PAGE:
More aggressive rumble-strip added to Brünnchen exit

The Nordschleife is getting ready to show a new year’s worth of visitor just how difficult a racetrack can be. Yes, Youtubers rejoice, novices beware: Brünnchen has a new rumble-strip, and it’s not so easy.


As you can see from the following photos, it’s bigger, nastier and more aggressive than the much tamer blockwork it replaces.

It’s part of a series of upgrades and maintenance going on around the track right now. So I went down to investigate.


How big are these bumps? Well, I took some photos of our good old Queen Liz to help illustrate it. The first photo is the new rumble strip, the second is the gap you can find in the old blocks and cobbles.

Just to remind you, the old rumble strip might have served a purpose as a visual deterrent, but it didn’t really damage the car at all, or cause a massive loss of grip (in the dry, at least). Although some people would still take it to extremes:


In moderation, this area of concrete used to be perfectly fine for a bit of extra track width.


Take a look at this video as proof (the link should take you to 7m50s).  You can see that it’s almost impossible to ‘feel’ or hear the cobble stones at all. They were almost perfectly smooth. To all intents and purposes they made the track wide, and therefore faster. The new ones? You really don’t want to hit them. Brünnchen is now effectively tighter on the exit, which will affect laptimes a little.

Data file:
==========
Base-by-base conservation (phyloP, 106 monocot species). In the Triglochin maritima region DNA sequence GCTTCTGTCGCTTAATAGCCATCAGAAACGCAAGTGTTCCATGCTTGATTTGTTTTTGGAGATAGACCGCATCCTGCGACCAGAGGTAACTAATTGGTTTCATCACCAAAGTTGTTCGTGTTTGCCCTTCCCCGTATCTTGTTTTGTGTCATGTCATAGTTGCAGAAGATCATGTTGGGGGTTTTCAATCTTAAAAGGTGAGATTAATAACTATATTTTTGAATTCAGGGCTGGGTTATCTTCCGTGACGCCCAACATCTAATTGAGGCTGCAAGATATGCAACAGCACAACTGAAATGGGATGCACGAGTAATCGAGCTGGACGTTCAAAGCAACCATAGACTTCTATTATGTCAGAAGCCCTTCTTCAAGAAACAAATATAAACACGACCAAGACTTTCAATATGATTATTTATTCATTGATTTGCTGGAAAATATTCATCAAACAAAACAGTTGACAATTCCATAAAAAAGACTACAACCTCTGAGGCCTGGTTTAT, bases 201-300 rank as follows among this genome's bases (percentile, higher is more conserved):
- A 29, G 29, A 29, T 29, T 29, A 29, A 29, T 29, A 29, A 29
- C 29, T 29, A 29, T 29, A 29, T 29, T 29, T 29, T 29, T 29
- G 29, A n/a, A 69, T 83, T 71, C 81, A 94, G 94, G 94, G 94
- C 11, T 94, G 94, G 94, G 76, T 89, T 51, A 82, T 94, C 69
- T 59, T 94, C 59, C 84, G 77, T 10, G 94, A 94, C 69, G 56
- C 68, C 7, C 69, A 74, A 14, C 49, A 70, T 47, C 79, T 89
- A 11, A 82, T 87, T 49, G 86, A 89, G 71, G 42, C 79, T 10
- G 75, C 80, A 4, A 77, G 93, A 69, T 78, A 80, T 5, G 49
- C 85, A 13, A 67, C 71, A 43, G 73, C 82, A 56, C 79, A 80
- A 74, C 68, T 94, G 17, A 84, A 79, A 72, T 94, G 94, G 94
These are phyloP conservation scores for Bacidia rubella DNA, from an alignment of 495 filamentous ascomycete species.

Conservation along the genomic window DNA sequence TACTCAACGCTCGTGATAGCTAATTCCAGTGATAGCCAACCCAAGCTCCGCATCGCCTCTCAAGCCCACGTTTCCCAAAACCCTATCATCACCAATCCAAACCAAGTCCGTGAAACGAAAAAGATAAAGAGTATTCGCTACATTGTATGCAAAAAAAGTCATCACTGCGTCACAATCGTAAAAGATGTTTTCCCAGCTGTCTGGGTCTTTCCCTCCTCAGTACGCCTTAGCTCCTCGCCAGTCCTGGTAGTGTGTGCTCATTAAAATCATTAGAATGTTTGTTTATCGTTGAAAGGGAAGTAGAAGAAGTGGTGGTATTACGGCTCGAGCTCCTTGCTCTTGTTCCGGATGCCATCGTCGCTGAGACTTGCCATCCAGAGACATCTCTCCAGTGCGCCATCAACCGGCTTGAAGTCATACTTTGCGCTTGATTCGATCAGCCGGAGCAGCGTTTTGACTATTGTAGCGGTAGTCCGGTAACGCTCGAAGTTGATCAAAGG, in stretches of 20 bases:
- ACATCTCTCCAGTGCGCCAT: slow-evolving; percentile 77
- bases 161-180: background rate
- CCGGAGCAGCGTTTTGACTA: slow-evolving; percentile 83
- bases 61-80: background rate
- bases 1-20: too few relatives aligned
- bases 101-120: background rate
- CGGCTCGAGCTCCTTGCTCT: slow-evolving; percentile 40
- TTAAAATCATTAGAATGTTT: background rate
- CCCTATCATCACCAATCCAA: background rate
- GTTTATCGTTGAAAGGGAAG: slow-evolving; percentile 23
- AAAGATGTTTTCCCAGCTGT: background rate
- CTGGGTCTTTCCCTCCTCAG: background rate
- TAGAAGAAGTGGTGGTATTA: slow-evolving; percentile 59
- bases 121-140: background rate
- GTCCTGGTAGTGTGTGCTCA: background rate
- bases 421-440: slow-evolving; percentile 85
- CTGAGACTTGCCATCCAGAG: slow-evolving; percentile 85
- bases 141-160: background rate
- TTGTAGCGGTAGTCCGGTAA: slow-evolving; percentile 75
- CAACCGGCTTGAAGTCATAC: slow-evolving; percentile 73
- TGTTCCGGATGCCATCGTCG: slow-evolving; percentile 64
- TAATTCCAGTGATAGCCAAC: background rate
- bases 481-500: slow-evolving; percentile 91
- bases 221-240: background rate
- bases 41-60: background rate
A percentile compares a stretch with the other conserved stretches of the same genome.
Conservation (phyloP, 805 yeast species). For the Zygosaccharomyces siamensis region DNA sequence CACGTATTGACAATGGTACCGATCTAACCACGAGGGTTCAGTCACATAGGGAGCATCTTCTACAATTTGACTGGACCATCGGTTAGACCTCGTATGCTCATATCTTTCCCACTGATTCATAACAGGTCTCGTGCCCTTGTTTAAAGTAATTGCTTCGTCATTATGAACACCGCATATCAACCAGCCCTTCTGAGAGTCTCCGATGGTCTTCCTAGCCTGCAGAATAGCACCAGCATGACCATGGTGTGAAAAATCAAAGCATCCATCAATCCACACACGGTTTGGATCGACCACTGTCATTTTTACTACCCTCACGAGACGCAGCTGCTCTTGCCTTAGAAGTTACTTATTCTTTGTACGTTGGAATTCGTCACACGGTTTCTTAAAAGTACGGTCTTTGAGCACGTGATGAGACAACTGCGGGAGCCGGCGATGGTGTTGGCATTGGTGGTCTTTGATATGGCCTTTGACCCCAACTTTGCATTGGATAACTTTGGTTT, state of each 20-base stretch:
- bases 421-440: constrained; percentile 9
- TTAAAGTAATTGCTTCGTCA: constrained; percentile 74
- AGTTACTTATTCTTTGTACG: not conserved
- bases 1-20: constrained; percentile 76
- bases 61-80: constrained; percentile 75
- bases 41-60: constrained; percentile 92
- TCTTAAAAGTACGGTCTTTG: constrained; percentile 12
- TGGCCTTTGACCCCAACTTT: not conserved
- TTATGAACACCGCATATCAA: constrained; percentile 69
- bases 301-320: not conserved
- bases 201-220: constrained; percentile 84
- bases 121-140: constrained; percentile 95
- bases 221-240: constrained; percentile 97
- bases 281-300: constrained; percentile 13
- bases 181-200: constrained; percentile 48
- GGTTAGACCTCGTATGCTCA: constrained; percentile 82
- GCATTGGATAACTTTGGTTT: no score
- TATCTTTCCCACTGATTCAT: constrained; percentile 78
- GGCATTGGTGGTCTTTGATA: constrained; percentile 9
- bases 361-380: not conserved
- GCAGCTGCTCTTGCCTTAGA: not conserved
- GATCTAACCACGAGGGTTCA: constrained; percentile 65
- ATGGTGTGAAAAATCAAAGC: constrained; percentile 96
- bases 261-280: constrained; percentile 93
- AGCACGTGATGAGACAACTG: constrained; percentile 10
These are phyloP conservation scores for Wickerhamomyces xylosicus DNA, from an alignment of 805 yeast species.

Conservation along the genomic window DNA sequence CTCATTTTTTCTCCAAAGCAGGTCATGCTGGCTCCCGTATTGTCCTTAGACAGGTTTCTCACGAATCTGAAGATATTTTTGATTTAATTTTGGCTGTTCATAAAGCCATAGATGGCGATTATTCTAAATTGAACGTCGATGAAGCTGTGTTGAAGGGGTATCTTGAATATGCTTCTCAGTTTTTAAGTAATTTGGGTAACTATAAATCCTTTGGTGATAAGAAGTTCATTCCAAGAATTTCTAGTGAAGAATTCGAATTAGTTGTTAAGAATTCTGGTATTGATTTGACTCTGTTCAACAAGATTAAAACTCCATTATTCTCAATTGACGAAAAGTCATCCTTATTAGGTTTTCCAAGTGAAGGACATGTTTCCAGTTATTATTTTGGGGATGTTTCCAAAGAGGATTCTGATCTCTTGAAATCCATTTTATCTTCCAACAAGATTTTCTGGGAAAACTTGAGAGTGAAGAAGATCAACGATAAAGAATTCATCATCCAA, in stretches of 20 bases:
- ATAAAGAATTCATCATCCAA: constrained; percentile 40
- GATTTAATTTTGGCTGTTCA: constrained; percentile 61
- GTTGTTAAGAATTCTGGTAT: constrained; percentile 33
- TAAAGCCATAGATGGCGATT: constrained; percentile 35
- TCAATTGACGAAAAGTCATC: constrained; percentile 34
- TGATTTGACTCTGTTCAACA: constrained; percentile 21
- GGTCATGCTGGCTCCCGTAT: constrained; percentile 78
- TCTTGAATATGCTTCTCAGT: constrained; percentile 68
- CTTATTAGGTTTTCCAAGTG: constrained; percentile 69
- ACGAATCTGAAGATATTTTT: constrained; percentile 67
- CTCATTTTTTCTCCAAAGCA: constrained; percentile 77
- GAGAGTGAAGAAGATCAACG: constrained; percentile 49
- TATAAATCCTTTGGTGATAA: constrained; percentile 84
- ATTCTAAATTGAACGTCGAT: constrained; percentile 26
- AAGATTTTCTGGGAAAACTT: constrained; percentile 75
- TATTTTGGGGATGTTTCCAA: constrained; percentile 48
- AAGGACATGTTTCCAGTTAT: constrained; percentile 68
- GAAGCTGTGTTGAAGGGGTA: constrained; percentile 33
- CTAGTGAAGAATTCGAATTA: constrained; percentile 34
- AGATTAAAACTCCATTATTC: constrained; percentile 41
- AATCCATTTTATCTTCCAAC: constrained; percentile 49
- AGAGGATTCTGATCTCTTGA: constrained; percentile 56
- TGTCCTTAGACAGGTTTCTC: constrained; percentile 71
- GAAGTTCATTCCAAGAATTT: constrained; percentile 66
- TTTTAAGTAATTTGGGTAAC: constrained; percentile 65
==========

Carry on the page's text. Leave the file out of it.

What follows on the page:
But contrary to some panicked messages I received the last couple of days, this NEW rumble strip DOESN’T replace the tarmac at the edge of the circuit. As you can see here, the original white line marking the edge of the track is still in place:

While it might negatively effect the laptimes (by a fraction or two) my biggest concern is more to do with damaging the cars. The 24-hour racers in particular need to treat this stuff like radioactive waste. Will it cause any more crashes? Maybe during Touristenfahrten a few extra folks might be scared into lift-off oversteer sooner than before, but in my opinion that’s their own fault – not the Nordschleife’s.

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